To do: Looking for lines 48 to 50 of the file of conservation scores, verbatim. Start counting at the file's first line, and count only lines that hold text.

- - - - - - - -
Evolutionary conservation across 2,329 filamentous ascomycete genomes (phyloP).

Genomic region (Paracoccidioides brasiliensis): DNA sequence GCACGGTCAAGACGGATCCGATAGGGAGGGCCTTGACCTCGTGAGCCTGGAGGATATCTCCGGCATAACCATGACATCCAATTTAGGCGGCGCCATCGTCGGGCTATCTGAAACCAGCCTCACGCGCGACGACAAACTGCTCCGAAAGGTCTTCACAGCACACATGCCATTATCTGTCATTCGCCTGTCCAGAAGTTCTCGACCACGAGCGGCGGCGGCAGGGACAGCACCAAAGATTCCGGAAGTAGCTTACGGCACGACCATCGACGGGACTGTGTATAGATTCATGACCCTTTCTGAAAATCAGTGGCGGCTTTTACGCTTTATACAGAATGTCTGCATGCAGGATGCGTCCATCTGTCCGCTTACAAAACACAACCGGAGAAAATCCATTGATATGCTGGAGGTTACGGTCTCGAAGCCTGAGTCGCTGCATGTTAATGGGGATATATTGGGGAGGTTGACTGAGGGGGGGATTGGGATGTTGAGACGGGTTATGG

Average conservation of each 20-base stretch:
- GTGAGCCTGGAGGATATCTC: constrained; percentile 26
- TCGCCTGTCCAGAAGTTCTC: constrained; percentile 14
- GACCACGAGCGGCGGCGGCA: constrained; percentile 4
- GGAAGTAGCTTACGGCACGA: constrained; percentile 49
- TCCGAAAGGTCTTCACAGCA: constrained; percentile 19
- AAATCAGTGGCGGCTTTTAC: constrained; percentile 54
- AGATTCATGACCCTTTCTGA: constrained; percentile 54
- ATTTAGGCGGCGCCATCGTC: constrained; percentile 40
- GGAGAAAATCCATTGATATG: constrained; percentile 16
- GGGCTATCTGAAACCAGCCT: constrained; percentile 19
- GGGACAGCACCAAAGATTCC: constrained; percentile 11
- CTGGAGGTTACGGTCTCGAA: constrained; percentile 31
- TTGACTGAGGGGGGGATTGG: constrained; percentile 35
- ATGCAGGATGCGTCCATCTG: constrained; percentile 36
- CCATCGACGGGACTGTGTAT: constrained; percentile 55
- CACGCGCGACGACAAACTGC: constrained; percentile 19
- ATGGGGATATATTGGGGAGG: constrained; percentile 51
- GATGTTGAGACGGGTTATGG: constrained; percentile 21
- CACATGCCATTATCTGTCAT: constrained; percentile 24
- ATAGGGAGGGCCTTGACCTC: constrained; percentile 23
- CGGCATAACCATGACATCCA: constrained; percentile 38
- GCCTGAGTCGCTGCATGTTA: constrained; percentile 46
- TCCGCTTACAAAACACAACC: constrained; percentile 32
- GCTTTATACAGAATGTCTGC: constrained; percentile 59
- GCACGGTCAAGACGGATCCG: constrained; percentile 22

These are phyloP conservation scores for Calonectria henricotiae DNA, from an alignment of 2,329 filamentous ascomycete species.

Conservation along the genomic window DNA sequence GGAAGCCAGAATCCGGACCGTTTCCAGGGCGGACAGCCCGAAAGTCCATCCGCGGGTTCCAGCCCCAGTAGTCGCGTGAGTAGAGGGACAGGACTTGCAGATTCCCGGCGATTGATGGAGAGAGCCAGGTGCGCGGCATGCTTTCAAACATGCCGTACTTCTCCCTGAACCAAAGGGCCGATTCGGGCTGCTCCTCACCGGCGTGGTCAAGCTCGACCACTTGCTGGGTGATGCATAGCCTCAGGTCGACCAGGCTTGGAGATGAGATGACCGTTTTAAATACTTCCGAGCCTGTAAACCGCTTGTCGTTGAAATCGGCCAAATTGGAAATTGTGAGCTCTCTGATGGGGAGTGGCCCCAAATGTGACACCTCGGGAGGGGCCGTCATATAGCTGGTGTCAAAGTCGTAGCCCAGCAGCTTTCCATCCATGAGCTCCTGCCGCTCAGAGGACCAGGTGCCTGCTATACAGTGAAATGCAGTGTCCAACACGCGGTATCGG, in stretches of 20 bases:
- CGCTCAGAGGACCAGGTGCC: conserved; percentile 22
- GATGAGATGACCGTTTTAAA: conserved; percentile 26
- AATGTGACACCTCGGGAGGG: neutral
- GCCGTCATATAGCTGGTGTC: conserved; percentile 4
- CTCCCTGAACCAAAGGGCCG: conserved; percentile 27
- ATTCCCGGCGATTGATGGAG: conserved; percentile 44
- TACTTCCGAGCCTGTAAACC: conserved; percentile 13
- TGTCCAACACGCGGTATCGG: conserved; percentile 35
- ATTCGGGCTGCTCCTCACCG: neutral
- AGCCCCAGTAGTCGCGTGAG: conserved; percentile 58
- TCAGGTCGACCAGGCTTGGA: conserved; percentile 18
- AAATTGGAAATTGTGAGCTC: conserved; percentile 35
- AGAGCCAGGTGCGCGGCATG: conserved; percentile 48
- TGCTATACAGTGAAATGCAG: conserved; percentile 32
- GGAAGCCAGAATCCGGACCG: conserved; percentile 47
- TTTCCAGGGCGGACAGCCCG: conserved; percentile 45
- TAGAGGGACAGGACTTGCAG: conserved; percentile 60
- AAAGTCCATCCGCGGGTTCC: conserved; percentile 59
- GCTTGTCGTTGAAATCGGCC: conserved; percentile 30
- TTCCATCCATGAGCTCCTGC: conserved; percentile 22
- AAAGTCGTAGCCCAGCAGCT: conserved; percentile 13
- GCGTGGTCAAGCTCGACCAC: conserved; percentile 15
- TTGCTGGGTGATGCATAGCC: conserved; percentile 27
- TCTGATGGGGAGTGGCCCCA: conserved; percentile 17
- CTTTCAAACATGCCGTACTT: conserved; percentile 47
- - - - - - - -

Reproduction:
- AAAGTCCATCCGCGGGTTCC: conserved; percentile 59
- GCTTGTCGTTGAAATCGGCC: conserved; percentile 30
- TTCCATCCATGAGCTCCTGC: conserved; percentile 22